ASO: Donald Runnicles with Christina Smith

There were two concerts for which I originally had tickets but did not attend; one of them was canceled due to weather and the other I decided to skip: they had the poor taste to tack some obnoxious gimmicks onto the performance that were created by two artists who clearly would have nothing of interest to say about the music. That would have detracted too much from the music for me to be able to enjoy myself so I figured that I’d exchange the ticket for one of the concerts that I’d originally not planned to attend. As such, even though I wasn’t excited about the program, I found myself at this evening’s Atlanta Symphony Orchestra concert featuring all French composers under the baton of Donald Runnicles. Of the three pieces on the program, I really only wanted to hear one of them, but that one really made it worth it for me to bother with the trip to Symphony Hall.

The program opened with Debussy’s “Nocturnes.” I like much of Debussy’s work and love quite a bit of it, but I’ve always felt that this one seemed like he thought too much about it. That’s not to say that it’s too cerebral, but more that there’s a certain amount of laborious cognition behind it that makes it feel a bit forced to me. Performed well, it can still be enjoyable, though I’m sorry to say that Runnicles’ reading didn’t meet my standards. It seemed almost as though he were coming at an expressionist through the lens of the overture to Wagner’s “Das Rheingold.” He honestly seemed a bit off in the first movement, though he found some footing in the marchy parts from the Fêtes and nearly on solid ground in the final movement. It didn’t help that no small percentage of the ASO strings often have difficulty getting good sound from their instruments when playing low and slow, resulting in a lot of creakiness in this work — particularly from the celli. There were also a few musicians on the stage who might have played a little better if they’d looked up at the conductor a little more often or kept a closer ear on their colleagues.

Following this lackluster start, principle flute Christina Smith came out to solo for Jolivet’s flute concerto. As she entered the stage, I overheard no less than three separate people sitting in three different directions from me whisper something along the lines of, “That dress!” One of the things that I love about sitting way too close to the stage is getting a close up view of some of the amazing gowns that women soloists wear. I normally don’t bother to write about them – honestly, I feel awkward about it since even the most extravagantly dressed man doesn’t get to wear anything remotely as interesting, making it feel a bit sexist to comment only on what the women wear – but I love that I wasn’t the only one who was floored by the high-waisted, deep scarlet gown with a lace overlay covered in a pattern of sequins that evoked a magical evening sky. It had a kind of fantastical, but mature, glamorousness to it and Smith wore it well.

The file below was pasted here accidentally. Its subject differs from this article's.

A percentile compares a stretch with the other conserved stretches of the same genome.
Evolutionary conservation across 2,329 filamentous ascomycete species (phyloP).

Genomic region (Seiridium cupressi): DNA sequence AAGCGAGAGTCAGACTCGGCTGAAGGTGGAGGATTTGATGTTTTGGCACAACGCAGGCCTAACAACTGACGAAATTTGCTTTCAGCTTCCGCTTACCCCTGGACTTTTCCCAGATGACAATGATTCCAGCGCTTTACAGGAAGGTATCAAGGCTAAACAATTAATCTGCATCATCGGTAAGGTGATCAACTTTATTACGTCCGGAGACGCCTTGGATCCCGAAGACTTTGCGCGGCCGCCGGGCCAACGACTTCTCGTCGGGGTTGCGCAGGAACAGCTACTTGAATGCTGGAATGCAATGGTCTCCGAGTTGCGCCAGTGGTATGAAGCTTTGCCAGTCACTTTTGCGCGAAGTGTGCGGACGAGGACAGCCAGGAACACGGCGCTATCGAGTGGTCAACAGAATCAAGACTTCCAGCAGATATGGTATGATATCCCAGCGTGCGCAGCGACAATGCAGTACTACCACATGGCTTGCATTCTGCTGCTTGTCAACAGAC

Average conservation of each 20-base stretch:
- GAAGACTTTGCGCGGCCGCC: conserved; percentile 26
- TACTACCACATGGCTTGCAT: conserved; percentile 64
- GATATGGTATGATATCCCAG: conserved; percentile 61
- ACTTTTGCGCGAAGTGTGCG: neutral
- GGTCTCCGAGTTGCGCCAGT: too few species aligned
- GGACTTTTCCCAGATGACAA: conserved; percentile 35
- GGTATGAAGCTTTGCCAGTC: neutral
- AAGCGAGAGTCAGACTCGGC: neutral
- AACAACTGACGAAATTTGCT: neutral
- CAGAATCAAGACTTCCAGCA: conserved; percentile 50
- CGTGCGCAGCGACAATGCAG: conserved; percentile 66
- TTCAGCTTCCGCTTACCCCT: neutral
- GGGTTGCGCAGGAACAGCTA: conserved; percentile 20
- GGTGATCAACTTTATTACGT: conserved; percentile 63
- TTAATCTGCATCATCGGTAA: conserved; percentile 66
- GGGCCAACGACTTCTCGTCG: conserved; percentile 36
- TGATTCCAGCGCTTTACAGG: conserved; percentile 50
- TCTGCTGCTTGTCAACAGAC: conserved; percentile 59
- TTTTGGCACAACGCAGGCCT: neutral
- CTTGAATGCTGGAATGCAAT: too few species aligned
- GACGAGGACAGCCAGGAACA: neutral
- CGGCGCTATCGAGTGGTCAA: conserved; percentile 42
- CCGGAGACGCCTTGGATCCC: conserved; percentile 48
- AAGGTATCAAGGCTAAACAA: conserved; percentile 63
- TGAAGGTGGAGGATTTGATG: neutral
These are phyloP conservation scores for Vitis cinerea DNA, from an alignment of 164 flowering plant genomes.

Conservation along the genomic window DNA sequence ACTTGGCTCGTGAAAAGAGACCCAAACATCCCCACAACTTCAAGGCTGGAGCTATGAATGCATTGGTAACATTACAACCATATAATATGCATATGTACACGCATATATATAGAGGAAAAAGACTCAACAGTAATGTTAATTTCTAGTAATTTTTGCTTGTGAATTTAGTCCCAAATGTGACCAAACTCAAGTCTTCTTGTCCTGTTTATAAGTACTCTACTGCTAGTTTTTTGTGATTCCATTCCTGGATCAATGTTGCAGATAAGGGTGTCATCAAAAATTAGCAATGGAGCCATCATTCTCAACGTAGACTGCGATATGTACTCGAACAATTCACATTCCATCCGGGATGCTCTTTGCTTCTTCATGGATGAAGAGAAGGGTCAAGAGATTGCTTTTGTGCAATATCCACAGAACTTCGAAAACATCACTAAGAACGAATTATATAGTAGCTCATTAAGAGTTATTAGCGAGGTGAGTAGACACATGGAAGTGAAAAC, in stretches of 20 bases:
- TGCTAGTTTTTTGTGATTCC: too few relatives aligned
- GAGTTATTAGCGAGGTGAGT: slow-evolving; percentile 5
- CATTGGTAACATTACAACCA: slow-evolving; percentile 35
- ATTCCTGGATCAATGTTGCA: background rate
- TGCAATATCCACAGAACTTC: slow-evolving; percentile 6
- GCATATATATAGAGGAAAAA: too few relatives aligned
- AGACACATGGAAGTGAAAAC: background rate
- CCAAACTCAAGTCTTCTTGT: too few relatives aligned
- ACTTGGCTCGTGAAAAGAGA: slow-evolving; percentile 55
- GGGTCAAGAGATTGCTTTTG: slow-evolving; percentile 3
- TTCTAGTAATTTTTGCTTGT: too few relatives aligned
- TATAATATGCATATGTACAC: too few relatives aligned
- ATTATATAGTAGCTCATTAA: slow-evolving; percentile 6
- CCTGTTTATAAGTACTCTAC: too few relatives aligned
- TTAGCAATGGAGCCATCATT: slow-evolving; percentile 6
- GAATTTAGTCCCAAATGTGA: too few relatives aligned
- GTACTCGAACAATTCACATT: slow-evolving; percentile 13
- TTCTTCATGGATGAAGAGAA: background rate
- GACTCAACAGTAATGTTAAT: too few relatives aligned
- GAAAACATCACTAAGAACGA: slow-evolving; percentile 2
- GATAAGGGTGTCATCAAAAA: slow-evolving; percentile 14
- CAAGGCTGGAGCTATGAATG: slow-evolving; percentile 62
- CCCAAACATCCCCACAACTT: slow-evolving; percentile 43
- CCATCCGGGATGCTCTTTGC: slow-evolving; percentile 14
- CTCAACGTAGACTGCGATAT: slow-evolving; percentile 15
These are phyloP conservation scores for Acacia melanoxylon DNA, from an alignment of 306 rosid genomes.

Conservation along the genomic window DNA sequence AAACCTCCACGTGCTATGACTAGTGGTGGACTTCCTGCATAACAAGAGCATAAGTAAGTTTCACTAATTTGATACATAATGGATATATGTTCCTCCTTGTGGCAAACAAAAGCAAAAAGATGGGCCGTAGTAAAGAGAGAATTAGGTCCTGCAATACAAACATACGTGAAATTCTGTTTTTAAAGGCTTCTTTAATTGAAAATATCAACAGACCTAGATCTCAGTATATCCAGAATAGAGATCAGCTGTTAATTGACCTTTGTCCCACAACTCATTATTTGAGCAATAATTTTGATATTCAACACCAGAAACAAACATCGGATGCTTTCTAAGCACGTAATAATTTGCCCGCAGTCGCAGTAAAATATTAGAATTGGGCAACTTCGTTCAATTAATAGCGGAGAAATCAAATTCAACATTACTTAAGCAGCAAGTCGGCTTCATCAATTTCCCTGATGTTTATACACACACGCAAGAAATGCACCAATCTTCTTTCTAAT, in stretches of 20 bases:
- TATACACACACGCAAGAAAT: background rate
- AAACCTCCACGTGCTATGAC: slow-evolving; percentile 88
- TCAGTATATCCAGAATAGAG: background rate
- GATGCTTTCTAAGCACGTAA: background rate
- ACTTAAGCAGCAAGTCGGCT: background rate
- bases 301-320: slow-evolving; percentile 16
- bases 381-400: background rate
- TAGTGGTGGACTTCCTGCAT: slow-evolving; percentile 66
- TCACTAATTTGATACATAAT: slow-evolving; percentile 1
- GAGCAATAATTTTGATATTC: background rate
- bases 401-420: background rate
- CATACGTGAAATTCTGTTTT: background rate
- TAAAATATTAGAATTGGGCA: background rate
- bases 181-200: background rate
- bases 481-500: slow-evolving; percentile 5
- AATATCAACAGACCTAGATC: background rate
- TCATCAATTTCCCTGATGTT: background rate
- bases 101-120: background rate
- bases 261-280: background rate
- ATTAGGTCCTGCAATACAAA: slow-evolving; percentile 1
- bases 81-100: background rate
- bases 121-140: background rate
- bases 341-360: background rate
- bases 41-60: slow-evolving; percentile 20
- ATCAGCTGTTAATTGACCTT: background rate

Even better than Smith’s dress, though, was her performance. The Jolivet sounds to me like the flute is a bright and clever hero challenging a mob represented by the strings and ultimately bringing them to its side. It’s a great showpiece for the flute, offering a good chance to show off what both the instrument and its musician can do. Smith played it skillfully and brought a great deal of character to the work. At certain points, I might go so far as to say that she brought in a good bit of attitude, as well. She definitely managed to bring me, like the mob of strings, over to her side. If I didn’t like the laborious thought that Debussy imbued in his “Nocturnes,” I did appreciate the greater thought and attention that Runnicles and the strings seemed to put into this piece: they provided a good enough performance to allow Smith to shine.

I’m not particularly fond of the Faure requiem, so I left after intermission. Although I would rather have had the chance to hear the concerts that I originally paid to attend, I’m very glad that I got to go this evening to hear Smith play the Jolivet.

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